Furthermore, by the dictionnary definition you provided god s relation to the universe is subjective, i.e. "relating to or determined by the mind as the subject of experience; characteristic of or belonging to reality as perceived rather than as independent of mind". The fact that the mind is influenced by its own nature does not chage the subjective nature of the relationship.

      R:Dawson can begin by using conventionally accepted definitons of subjective.

      Why should he if he clearly explains his terms and the information is conveyed correctly?

      R:Why should anyone at all accept Dawson's personal defintions of metaphysical concepts over standard definitions?

      You are nitpicking at small holes at this stage. The goal is to convey information. Hence, it is irrelevent what definitions are used if they are well explained beforehand.

      Delete
    25. Dawson's emphasis on subject-object, Creator-created relationships is an arbitrary distinction. In creating his own definitions and defining limited arbitrary parameters, Dawson is only advancing his own disconnected definitions and theories. His argument is not even aimed at the true relationship between metaphysical subjectivism and the nature of the God described in scripture. It is a straw man argument supported by straw-man definitions utilizing a straw-man God.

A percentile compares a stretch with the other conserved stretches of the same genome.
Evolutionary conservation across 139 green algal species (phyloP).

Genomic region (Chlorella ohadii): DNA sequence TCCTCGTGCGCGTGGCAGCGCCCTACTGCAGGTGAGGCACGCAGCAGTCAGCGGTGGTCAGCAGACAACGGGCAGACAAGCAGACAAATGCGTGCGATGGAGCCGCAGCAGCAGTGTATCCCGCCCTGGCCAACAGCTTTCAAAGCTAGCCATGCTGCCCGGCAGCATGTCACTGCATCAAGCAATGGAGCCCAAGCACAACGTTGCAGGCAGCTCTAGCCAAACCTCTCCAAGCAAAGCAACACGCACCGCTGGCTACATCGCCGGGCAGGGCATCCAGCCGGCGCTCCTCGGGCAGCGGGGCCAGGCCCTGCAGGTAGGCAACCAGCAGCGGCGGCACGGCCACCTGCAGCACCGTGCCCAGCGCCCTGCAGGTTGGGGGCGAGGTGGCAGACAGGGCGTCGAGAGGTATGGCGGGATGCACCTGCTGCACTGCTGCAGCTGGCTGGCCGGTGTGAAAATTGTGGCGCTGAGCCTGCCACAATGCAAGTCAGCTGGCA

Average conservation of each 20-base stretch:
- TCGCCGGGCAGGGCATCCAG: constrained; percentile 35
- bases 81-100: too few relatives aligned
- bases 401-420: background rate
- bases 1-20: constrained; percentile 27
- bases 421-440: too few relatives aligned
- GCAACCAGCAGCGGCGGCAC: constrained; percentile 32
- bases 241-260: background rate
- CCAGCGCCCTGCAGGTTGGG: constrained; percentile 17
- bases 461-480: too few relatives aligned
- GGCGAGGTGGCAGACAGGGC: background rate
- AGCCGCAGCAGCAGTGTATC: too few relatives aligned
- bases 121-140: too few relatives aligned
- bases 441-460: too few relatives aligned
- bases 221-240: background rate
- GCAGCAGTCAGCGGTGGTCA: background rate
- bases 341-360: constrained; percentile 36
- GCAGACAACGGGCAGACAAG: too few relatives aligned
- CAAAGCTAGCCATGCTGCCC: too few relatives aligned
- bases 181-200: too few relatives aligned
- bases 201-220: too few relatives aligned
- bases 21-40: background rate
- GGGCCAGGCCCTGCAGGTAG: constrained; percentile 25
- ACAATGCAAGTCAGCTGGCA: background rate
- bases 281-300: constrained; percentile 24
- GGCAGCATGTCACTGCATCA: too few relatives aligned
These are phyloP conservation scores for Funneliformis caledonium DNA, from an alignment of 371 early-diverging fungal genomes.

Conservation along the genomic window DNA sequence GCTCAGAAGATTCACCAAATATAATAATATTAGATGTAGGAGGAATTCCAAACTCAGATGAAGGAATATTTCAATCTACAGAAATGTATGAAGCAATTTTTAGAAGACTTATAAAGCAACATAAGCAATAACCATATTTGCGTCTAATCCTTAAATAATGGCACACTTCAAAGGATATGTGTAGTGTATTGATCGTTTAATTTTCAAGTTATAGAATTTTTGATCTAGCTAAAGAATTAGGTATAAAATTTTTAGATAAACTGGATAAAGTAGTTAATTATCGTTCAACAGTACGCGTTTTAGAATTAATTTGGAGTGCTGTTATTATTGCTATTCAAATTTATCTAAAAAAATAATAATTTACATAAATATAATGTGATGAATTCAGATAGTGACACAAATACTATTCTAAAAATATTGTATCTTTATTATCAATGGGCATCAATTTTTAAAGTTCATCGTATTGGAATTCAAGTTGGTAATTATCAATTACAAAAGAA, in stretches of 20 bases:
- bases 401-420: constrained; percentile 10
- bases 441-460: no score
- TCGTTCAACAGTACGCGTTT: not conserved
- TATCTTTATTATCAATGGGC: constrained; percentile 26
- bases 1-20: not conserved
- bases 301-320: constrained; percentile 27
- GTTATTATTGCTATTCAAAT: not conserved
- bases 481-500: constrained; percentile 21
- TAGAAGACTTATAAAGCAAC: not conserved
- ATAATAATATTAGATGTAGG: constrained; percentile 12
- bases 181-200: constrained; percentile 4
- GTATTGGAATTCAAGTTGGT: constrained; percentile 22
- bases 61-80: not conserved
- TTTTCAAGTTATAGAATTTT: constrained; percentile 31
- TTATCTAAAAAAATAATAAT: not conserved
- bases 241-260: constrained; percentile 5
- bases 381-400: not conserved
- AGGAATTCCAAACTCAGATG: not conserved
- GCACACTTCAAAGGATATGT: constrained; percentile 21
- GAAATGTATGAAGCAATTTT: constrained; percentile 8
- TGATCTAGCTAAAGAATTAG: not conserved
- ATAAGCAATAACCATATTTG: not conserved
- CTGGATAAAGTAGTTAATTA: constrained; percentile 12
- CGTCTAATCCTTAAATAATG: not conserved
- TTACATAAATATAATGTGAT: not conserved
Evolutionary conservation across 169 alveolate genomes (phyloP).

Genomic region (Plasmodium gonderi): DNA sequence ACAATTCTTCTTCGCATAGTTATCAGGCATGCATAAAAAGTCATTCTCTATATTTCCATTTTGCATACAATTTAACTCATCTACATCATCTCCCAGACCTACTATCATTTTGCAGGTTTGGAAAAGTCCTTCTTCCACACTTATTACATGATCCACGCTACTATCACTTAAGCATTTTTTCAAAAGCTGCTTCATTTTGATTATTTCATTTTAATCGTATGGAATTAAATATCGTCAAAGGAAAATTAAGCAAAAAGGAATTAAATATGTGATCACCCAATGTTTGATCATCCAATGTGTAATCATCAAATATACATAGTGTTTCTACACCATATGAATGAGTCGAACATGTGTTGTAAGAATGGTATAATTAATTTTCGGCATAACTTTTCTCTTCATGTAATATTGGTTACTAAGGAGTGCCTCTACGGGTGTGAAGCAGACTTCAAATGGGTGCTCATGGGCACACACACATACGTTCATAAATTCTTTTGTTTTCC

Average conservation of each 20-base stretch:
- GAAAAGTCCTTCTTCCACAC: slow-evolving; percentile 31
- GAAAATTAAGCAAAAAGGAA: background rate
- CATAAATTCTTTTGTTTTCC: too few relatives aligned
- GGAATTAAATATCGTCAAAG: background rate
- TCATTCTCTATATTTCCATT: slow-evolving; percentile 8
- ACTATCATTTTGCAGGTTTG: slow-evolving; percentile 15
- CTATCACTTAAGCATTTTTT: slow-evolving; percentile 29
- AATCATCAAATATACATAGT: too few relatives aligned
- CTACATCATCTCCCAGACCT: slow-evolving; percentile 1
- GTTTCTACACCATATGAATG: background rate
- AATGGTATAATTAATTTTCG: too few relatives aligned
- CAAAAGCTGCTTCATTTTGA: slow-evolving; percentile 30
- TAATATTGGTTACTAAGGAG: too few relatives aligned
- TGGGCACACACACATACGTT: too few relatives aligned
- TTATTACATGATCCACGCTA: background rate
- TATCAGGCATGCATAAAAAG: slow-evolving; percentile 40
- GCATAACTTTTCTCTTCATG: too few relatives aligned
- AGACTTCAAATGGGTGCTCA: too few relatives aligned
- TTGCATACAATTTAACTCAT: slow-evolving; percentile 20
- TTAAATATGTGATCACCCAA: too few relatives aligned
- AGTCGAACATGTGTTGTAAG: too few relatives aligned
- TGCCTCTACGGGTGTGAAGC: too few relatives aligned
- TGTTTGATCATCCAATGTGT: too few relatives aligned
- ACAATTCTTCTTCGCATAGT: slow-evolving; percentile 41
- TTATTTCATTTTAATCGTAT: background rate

Delete
    26. R:Dawson's emphasis on subject-object, Creator-created relationships is an arbitrary distinction.

      He has every right to emphasis whatever characteristics he wants. You cannot rely on scripture to claim that one cannot emphasis on an individual characteristic of your deity.

      R:In creating his own definitions and defining limited arbitrary parameters, Dawson is only advancing his own disconnected definitions and theories.

      Prove those are disconnected definitions and theories, do not just assert them like usual.